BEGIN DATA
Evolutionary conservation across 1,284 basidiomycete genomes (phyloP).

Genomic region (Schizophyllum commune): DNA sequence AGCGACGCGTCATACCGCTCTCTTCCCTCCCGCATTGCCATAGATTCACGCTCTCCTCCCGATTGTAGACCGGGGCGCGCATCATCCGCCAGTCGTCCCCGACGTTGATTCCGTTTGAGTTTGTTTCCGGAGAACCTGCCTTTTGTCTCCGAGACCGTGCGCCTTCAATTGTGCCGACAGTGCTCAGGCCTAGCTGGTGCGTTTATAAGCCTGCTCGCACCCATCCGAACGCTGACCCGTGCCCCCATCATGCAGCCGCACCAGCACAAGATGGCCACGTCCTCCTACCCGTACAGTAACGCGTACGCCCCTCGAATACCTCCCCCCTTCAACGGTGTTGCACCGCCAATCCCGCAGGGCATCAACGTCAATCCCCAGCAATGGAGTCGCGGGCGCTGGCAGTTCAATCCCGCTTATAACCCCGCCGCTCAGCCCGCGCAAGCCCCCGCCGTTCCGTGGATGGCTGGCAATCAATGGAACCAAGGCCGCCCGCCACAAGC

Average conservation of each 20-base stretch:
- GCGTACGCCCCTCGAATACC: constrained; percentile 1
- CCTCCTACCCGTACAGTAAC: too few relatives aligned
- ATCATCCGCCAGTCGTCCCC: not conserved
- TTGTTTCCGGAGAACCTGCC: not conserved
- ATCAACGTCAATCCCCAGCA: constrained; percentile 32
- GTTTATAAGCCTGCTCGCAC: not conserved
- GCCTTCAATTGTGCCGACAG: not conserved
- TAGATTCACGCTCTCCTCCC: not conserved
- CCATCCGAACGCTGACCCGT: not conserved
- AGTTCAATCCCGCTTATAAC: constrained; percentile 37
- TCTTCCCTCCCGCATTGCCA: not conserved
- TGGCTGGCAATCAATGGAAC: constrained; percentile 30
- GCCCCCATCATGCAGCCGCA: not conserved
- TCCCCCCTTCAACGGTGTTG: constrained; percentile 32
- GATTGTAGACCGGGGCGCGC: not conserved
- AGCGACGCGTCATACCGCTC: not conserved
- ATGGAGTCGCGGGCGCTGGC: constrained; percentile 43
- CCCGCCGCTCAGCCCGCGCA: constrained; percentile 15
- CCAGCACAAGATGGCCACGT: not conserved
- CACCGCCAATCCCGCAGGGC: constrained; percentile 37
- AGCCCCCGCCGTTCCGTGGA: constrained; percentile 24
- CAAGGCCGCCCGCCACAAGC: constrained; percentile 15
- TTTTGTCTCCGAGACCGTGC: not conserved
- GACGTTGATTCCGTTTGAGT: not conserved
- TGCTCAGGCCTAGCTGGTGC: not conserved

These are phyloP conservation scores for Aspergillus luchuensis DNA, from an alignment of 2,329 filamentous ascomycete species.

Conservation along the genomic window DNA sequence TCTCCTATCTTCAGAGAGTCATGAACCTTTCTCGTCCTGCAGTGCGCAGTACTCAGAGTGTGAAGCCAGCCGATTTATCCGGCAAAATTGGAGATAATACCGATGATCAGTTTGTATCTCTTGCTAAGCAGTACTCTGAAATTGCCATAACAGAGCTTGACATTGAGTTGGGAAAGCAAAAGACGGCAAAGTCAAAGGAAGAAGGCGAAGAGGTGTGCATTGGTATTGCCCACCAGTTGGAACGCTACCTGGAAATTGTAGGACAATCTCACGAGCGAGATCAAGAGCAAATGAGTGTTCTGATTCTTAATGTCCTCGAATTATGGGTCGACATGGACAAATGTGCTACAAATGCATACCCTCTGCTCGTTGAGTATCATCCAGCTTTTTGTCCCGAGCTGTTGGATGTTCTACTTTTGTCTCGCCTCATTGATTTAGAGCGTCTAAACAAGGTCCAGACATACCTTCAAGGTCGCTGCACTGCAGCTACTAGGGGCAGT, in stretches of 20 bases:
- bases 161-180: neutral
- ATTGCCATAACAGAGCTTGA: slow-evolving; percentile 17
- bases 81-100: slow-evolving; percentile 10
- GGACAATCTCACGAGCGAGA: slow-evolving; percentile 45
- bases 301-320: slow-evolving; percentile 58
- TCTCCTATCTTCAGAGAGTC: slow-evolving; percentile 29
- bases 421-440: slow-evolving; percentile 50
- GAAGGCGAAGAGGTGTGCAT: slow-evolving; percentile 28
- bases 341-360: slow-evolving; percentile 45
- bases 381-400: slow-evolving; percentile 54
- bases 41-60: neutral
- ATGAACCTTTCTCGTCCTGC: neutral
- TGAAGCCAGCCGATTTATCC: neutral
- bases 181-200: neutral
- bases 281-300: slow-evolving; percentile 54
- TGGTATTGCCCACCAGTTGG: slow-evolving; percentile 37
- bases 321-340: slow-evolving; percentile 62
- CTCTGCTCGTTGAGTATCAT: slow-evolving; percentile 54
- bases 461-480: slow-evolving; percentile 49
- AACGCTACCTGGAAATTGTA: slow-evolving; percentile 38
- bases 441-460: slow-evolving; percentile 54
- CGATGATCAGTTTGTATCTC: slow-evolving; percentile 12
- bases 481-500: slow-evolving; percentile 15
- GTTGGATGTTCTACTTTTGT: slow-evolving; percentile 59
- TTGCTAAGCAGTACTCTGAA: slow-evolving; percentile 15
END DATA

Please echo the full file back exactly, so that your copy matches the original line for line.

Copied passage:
Evolutionary conservation across 1,284 basidiomycete genomes (phyloP).

Genomic region (Schizophyllum commune): DNA sequence AGCGACGCGTCATACCGCTCTCTTCCCTCCCGCATTGCCATAGATTCACGCTCTCCTCCCGATTGTAGACCGGGGCGCGCATCATCCGCCAGTCGTCCCCGACGTTGATTCCGTTTGAGTTTGTTTCCGGAGAACCTGCCTTTTGTCTCCGAGACCGTGCGCCTTCAATTGTGCCGACAGTGCTCAGGCCTAGCTGGTGCGTTTATAAGCCTGCTCGCACCCATCCGAACGCTGACCCGTGCCCCCATCATGCAGCCGCACCAGCACAAGATGGCCACGTCCTCCTACCCGTACAGTAACGCGTACGCCCCTCGAATACCTCCCCCCTTCAACGGTGTTGCACCGCCAATCCCGCAGGGCATCAACGTCAATCCCCAGCAATGGAGTCGCGGGCGCTGGCAGTTCAATCCCGCTTATAACCCCGCCGCTCAGCCCGCGCAAGCCCCCGCCGTTCCGTGGATGGCTGGCAATCAATGGAACCAAGGCCGCCCGCCACAAGC

Average conservation of each 20-base stretch:
- GCGTACGCCCCTCGAATACC: constrained; percentile 1
- CCTCCTACCCGTACAGTAAC: too few relatives aligned
- ATCATCCGCCAGTCGTCCCC: not conserved
- TTGTTTCCGGAGAACCTGCC: not conserved
- ATCAACGTCAATCCCCAGCA: constrained; percentile 32
- GTTTATAAGCCTGCTCGCAC: not conserved
- GCCTTCAATTGTGCCGACAG: not conserved
- TAGATTCACGCTCTCCTCCC: not conserved
- CCATCCGAACGCTGACCCGT: not conserved
- AGTTCAATCCCGCTTATAAC: constrained; percentile 37
- TCTTCCCTCCCGCATTGCCA: not conserved
- TGGCTGGCAATCAATGGAAC: constrained; percentile 30
- GCCCCCATCATGCAGCCGCA: not conserved
- TCCCCCCTTCAACGGTGTTG: constrained; percentile 32
- GATTGTAGACCGGGGCGCGC: not conserved
- AGCGACGCGTCATACCGCTC: not conserved
- ATGGAGTCGCGGGCGCTGGC: constrained; percentile 43
- CCCGCCGCTCAGCCCGCGCA: constrained; percentile 15
- CCAGCACAAGATGGCCACGT: not conserved
- CACCGCCAATCCCGCAGGGC: constrained; percentile 37
- AGCCCCCGCCGTTCCGTGGA: constrained; percentile 24
- CAAGGCCGCCCGCCACAAGC: constrained; percentile 15
- TTTTGTCTCCGAGACCGTGC: not conserved
- GACGTTGATTCCGTTTGAGT: not conserved
- TGCTCAGGCCTAGCTGGTGC: not conserved

These are phyloP conservation scores for Aspergillus luchuensis DNA, from an alignment of 2,329 filamentous ascomycete species.

Conservation along the genomic window DNA sequence TCTCCTATCTTCAGAGAGTCATGAACCTTTCTCGTCCTGCAGTGCGCAGTACTCAGAGTGTGAAGCCAGCCGATTTATCCGGCAAAATTGGAGATAATACCGATGATCAGTTTGTATCTCTTGCTAAGCAGTACTCTGAAATTGCCATAACAGAGCTTGACATTGAGTTGGGAAAGCAAAAGACGGCAAAGTCAAAGGAAGAAGGCGAAGAGGTGTGCATTGGTATTGCCCACCAGTTGGAACGCTACCTGGAAATTGTAGGACAATCTCACGAGCGAGATCAAGAGCAAATGAGTGTTCTGATTCTTAATGTCCTCGAATTATGGGTCGACATGGACAAATGTGCTACAAATGCATACCCTCTGCTCGTTGAGTATCATCCAGCTTTTTGTCCCGAGCTGTTGGATGTTCTACTTTTGTCTCGCCTCATTGATTTAGAGCGTCTAAACAAGGTCCAGACATACCTTCAAGGTCGCTGCACTGCAGCTACTAGGGGCAGT, in stretches of 20 bases:
- bases 161-180: neutral
- ATTGCCATAACAGAGCTTGA: slow-evolving; percentile 17
- bases 81-100: slow-evolving; percentile 10
- GGACAATCTCACGAGCGAGA: slow-evolving; percentile 45
- bases 301-320: slow-evolving; percentile 58
- TCTCCTATCTTCAGAGAGTC: slow-evolving; percentile 29
- bases 421-440: slow-evolving; percentile 50
- GAAGGCGAAGAGGTGTGCAT: slow-evolving; percentile 28
- bases 341-360: slow-evolving; percentile 45
- bases 381-400: slow-evolving; percentile 54
- bases 41-60: neutral
- ATGAACCTTTCTCGTCCTGC: neutral
- TGAAGCCAGCCGATTTATCC: neutral
- bases 181-200: neutral
- bases 281-300: slow-evolving; percentile 54
- TGGTATTGCCCACCAGTTGG: slow-evolving; percentile 37
- bases 321-340: slow-evolving; percentile 62
- CTCTGCTCGTTGAGTATCAT: slow-evolving; percentile 54
- bases 461-480: slow-evolving; percentile 49
- AACGCTACCTGGAAATTGTA: slow-evolving; percentile 38
- bases 441-460: slow-evolving; percentile 54
- CGATGATCAGTTTGTATCTC: slow-evolving; percentile 12
- bases 481-500: slow-evolving; percentile 15
- GTTGGATGTTCTACTTTTGT: slow-evolving; percentile 59
- TTGCTAAGCAGTACTCTGAA: slow-evolving; percentile 15